Kyle used to have the philosophy to not let the great players beat you and that our teams problems were not talent related, but a problem related to a lack of desire to win. In Kyle’s words, “our team doesn’t have any heart”.

We had lost the first eight games that year and went on to win our last eight games, and go undefeated in the postseason league tournament, and winning the overall league championship. Kyle was the starting shortstop on that team and I attribute part of that teams success to Kyle’s vision and leadership as well as that of Kyle Wuestenfeld who is playing college baseball now at New Mexico State.

Kyle was selected to the CDO All Star team that year. The team went on to win the Tucson Regional Championship, the Arizona State Championship, and eventually finished third place in the Little League Western Regional in San Bernardino, California.

Kyle was a reserve on that team, playing every role that was asked of him. While his on field playing time was minimal, he was a fixture as the first base coach, barking out accolades to his teammates while stealing signs of the opposing coaches and catchers. How fitting that Kyle’s main role on that championship team was in a Coaches Box, for that’s exactly what he was. A Coach and Teacher.

As a thirteen and fourteen year old Kyle played in the invitation/select Tucson Pony League continuing to grow and learn the game. Kyle was easily one of the smallest in the league as well as one of the most competitive. Kyle started at starting at second base for two consecutive years.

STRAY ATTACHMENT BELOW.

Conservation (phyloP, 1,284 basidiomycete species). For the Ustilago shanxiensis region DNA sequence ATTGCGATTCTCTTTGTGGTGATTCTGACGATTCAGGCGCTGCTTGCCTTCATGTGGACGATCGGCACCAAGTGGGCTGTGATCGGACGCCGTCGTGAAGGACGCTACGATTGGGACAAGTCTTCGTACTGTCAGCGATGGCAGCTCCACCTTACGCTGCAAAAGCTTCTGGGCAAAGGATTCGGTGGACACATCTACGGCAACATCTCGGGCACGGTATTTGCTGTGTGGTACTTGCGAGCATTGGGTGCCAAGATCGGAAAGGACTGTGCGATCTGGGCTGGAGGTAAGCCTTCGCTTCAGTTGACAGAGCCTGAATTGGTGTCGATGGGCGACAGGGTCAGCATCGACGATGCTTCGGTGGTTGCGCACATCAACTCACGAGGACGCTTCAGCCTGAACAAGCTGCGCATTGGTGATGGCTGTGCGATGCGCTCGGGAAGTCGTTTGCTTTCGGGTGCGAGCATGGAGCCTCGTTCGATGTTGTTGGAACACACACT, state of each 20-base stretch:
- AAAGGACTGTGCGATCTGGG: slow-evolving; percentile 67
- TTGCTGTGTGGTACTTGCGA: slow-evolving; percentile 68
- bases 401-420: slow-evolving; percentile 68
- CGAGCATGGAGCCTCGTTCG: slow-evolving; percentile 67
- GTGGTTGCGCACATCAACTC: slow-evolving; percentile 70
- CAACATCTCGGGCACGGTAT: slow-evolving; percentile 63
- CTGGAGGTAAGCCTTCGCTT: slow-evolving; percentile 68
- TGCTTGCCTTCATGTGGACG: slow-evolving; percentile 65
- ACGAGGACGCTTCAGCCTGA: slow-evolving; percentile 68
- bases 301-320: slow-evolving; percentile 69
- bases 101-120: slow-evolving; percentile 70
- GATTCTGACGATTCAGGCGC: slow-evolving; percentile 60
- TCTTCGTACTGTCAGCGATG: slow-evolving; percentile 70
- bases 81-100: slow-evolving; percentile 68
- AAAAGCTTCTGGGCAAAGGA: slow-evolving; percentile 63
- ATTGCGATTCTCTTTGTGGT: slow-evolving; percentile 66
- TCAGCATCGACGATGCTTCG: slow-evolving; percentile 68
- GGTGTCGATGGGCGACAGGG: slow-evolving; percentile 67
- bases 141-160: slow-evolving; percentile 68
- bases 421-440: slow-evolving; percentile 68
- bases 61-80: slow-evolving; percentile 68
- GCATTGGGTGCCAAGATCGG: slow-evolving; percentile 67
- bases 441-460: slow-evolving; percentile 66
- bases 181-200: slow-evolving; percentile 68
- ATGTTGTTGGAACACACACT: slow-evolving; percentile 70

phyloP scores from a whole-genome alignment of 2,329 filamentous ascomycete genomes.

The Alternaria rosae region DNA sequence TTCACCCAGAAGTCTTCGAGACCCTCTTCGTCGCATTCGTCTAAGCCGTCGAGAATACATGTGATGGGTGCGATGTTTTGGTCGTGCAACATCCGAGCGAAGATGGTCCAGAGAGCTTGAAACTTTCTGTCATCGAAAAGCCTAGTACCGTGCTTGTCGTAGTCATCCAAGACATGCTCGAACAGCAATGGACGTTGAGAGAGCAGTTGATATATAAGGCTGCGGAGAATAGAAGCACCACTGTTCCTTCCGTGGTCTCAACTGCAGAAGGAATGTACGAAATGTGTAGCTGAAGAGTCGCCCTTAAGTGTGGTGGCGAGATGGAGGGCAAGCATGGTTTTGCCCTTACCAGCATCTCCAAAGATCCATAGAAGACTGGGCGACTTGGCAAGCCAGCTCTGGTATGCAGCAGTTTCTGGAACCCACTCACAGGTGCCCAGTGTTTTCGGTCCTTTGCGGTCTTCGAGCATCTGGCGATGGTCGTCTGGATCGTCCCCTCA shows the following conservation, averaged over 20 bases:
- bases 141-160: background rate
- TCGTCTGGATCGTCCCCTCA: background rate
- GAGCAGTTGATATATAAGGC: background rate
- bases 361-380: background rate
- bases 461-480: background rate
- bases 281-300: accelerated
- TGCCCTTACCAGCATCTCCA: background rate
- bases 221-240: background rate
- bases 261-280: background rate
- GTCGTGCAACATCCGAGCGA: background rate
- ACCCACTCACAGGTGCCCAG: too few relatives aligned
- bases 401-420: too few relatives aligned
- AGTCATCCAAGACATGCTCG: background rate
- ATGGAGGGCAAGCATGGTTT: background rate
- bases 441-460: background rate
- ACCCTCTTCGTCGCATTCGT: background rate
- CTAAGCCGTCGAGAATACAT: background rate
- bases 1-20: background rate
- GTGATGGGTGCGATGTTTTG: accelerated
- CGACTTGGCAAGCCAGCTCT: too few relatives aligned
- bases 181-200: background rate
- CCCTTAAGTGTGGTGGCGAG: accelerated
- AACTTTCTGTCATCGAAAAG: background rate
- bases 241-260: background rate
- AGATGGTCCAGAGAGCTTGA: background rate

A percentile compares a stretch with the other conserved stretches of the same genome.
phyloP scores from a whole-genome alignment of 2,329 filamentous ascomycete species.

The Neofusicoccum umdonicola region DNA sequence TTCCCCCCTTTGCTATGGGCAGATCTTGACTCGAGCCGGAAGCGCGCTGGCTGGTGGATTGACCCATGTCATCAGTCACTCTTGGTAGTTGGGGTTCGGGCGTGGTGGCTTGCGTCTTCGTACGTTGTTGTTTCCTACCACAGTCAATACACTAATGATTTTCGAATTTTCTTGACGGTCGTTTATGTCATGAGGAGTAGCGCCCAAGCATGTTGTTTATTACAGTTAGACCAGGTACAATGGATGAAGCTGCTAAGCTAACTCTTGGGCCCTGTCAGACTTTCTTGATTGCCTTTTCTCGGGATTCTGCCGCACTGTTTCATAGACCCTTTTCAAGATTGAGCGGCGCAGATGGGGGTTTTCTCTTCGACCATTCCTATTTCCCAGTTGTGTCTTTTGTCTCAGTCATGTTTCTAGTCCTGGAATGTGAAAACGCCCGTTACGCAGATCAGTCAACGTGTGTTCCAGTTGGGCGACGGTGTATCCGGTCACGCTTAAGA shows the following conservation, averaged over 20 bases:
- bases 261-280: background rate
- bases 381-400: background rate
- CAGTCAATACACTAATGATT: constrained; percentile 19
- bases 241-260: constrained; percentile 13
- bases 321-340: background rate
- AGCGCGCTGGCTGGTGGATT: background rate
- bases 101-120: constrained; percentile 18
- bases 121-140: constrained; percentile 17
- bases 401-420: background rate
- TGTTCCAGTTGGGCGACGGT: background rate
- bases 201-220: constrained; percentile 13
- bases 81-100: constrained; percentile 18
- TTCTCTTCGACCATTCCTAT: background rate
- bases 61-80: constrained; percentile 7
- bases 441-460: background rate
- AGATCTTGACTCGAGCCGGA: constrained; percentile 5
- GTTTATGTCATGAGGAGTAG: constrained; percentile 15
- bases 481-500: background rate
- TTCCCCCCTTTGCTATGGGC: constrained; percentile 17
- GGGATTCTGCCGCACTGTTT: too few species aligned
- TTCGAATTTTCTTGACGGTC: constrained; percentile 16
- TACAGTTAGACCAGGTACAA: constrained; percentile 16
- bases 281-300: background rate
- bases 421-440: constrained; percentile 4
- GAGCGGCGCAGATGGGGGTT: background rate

As a fifteen year old Kyle’s problems in school were starting to show. His baseball skills still improving and was the starting shortstop on the Freshman High School team at Ironwood Ridge High School in OroValley playing the almost the whole year until he suffered a season ending arm injury. Emotionally it devastated Kyle not to be able to play anymore.

The arm injury lasted for over a year and would not allow Kyle to workout with any throwing drills and also making Kyle miss his entire sophomore year of baseball at Ironwood Ridge High School. He did play in the summer leagues and winter tournaments going into his junior year playing mostly center field and as occasional pinch runner. His femoral antiversion had almost fully disappeared and in fact he became one of the fastest players on his team.

His junior year of High School Kyle was determined to make a comeback and make the Baseball team. The Coaching staff had changed and Kyle was in the position of having to prove himself from scratch, which is not easy for a 120-pound High School Baseball player. But Kyle wasn’t a normal player; he knew as much about the game technically and fundamentally than the Coaching staff (and some would say more). All of the players had the utmost respect for Kyle and treated him like a brother and several of the players would come to Kyle for hitting instruction and technical advise rather than the coaching staff. He loved that; teaching and coaching high school baseball was what he always wanted to do for a career path.

After two days of tryouts, Kyle was told he would have to start the year on the Jr. Varsity team. Kyle had a great two days of tryouts, but it was apparent that the Coaching staff had already picked their team even before the tryouts began. If you knew Kyle you would know that was unacceptable to him. His feelings and pride were hurt! He came home very upset that night vowing to change things. When the Head Coach told Kyle he would be starting the year on the Jr. Varsity team, Kyle politely told him, “don’t get used to it, I won’t be down there to long!” and that is exactly what happened.